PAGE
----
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Search on up to three categories simultaneously

We’ve got a new optional tool for searching for resources using custom categories. This tool lets you conduct category searches on up to three categories (sometimes also referred to as “keywords”) simultaneously.

Those using the taxonomy are familiar with this already; what’s new is the ability for everyone with custom categories to use this.

multiple category searching

So how can this be helpful to your searches?

You could use this new tool to search for resources tagged with both “rent help” and “utility help” (if you had those categories set up, for example). That could be helpful if your caller had transportation issues, and needed a single place to go for both. The search results would only include resources tagged with both of those custom categories.

As another example, you could also use the tool to search for “rent help” OR “utility help.” That could be helpful if the caller had general financial issues, and you wanted to find any resource that might be able to help. In that case, the search results would return resources tagged with at least one of the categories you indicated. You’d get more search results with this method than you would for the first example.

If you’d like this tool enabled in your system, there’s no added charge. Please submit a support case, and our team will take care of that for you.

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New Tools for Finding Follow-ups and Surveys Due

We understand how important the follow-up process is at your helpline. There are many different reasons to follow-up with a help seeker after your initial conversation has ended. Safety planning and ongoing contact with support systems are extremely important for people who are having thoughts of suicide. Or perhaps you’d like to see if the referrals a caller was given were able to help them. Many centers also use a follow-up call as an opportunity to conduct a satisfaction or quality assurance survey.

helpline flowWhatever reason you are following up with a client, our follow-up activity within a call report form makes it easy to schedule these follow-ups. You can collect the important information you’ll need to conduct the follow-up call, not just the person’s name and phone number but important information to preserve confidentiality, like knowing whether or not it’s okay to leave a voicemail, or to say where you’re calling from if a third party answers the phone. Your volunteers can even sign up for an email notification to tell them a follow-up call has been scheduled and assigned to them. There’s also a handy “inbox” on the main calls page where they can quickly navigate to the list of follow-ups that are scheduled.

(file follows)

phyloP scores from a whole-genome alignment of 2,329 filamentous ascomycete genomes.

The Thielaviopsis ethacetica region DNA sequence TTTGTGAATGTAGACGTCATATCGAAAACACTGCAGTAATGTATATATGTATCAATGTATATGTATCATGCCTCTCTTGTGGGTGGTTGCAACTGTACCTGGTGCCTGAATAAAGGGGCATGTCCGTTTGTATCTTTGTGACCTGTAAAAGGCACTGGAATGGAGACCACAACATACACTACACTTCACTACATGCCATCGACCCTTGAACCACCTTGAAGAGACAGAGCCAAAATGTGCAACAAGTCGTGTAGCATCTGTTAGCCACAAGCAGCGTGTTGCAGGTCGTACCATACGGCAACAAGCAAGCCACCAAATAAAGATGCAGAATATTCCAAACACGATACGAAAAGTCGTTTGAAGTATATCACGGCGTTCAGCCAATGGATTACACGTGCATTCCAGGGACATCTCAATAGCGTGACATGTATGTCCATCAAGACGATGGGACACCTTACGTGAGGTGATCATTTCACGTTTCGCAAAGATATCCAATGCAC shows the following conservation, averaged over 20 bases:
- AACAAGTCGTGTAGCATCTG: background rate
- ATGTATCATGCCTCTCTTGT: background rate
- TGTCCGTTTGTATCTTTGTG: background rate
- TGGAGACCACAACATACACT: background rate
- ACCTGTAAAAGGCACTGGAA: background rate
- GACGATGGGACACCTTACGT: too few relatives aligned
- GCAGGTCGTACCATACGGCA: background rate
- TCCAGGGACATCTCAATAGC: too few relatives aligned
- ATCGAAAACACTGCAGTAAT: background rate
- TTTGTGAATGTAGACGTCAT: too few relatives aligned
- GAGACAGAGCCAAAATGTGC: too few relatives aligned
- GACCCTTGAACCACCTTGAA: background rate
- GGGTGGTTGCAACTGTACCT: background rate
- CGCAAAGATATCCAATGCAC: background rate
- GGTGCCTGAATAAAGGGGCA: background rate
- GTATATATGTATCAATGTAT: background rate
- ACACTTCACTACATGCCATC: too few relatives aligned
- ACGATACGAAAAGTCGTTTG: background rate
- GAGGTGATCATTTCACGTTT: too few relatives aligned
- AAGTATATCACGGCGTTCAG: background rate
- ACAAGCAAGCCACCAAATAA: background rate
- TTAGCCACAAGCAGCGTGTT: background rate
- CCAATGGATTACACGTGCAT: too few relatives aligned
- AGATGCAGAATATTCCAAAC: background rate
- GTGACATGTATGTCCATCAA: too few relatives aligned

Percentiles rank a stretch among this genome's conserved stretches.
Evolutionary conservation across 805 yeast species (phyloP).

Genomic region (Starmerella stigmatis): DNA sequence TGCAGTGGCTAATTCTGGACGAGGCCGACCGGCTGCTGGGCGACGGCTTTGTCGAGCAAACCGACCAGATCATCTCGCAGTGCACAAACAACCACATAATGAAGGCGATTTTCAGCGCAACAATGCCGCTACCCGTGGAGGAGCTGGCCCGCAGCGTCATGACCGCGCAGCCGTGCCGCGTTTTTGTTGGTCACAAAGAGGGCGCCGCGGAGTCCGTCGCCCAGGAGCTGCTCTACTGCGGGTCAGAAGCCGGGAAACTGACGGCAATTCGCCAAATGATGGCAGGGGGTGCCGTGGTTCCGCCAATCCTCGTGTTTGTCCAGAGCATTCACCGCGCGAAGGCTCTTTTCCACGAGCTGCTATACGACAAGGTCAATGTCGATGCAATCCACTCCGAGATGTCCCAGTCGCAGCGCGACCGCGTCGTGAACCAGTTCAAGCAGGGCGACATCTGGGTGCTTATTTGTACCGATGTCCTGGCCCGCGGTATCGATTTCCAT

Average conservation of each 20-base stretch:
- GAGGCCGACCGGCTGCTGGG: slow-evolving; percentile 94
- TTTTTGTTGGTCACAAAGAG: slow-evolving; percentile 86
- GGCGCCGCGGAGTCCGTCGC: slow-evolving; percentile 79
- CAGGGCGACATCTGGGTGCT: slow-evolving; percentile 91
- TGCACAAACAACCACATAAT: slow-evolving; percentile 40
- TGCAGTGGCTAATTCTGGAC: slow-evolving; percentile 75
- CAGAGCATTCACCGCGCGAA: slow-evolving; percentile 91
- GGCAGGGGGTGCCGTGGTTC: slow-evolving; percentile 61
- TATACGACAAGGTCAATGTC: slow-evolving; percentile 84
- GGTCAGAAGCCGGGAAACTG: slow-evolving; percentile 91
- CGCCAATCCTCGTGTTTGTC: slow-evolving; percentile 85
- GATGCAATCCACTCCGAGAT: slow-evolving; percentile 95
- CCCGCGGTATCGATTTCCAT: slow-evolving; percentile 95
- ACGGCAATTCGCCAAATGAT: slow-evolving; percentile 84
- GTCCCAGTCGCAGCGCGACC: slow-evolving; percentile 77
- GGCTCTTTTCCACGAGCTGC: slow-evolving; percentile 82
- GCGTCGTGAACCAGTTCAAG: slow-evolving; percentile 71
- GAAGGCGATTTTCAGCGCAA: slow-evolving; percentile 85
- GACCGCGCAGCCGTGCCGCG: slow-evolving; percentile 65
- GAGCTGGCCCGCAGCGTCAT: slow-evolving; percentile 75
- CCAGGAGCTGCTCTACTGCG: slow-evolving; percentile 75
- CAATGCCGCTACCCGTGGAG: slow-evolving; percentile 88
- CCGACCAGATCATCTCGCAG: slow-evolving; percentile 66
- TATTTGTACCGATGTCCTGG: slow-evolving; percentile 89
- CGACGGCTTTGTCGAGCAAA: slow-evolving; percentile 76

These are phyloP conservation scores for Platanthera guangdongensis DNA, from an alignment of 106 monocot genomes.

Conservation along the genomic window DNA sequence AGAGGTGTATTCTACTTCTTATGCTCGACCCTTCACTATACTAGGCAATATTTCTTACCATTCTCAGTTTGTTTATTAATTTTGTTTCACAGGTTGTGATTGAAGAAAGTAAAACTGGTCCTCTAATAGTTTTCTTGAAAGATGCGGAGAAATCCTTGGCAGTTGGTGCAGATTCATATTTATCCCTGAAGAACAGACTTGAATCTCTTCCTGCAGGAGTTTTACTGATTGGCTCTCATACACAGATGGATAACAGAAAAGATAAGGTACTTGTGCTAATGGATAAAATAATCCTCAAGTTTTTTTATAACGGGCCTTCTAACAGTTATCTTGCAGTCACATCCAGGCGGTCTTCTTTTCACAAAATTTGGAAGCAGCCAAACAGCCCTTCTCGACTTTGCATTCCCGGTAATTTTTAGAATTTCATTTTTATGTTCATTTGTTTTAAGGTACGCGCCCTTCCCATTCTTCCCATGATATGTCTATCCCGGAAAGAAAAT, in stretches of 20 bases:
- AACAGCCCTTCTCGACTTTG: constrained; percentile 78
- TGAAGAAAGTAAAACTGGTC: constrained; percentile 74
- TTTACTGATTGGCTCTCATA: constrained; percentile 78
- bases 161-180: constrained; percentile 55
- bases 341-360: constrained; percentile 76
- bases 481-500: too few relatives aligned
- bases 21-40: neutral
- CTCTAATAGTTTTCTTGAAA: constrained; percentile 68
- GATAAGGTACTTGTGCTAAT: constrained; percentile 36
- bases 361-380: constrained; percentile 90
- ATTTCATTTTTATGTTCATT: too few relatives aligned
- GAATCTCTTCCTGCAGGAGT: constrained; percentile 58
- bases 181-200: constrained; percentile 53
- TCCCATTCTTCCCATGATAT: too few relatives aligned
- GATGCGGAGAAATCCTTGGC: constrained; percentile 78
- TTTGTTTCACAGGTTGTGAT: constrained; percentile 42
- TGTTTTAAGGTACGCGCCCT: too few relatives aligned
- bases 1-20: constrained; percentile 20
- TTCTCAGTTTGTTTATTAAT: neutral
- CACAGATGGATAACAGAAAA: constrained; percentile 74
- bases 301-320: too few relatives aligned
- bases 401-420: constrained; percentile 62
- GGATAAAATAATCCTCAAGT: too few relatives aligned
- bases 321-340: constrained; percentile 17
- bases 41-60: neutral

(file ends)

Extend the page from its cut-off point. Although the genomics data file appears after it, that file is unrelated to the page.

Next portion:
With our next release we’ll be launching improvements to the pages that list Follow-ups and Surveys due. Those pages, as always, are accessed from the Calls menu. Here are highlights of the changes, which you’ll see soon:

  • New arrows on the top bar let you change the sort order of each column: call report form number, due date, client name, phone worker, assigned to, and subject.
  • To make the date column sortable, that’s now in YYYY/MM/DD format.
  • A new search box lets you more quickly find the call reports you need by typing in a search term.
  • You can still reassign followups, but it looks a little different — the pulldown is gone. Instead, please just click on the “assigned to” name, and then you’ll see the list of names from which you can choose.

We hope this enhancement helps save time in your daily work; making it so you can quickly and efficiently find the information you need when conducting follow-up interactions.

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A Verified Timesaver

With February nearly over, are you finding you and your team are still working on items from your January to-do list? So much to do, so little time.

Perhaps it’s time to consider shifting to new timesaving workflows. One of the best ones: Automated Resource Verification (ARV). It’s particularly helpful if you have more than a couple hundred resources, and/or your certifications require regular updates.

Benefits copyThis handy tool – a well-integrated add-on to your iCarol system – makes short work of keeping your resource information up to date. Say goodbye to the headaches and time-eaters of the old way of verifying resource information: Endless games of telephone tag, bloated email inboxes, and hours cross-checking resource records to see if they include the latest information.

Check out the time-saving workflow you’d use with this tool:

  • In just a few clicks, create a list of resources that need to be verified, right from your iCarol resource search page. Verification-specific filters, such as “date last verified” can be combined with standard resource search filters to find just the resources you need.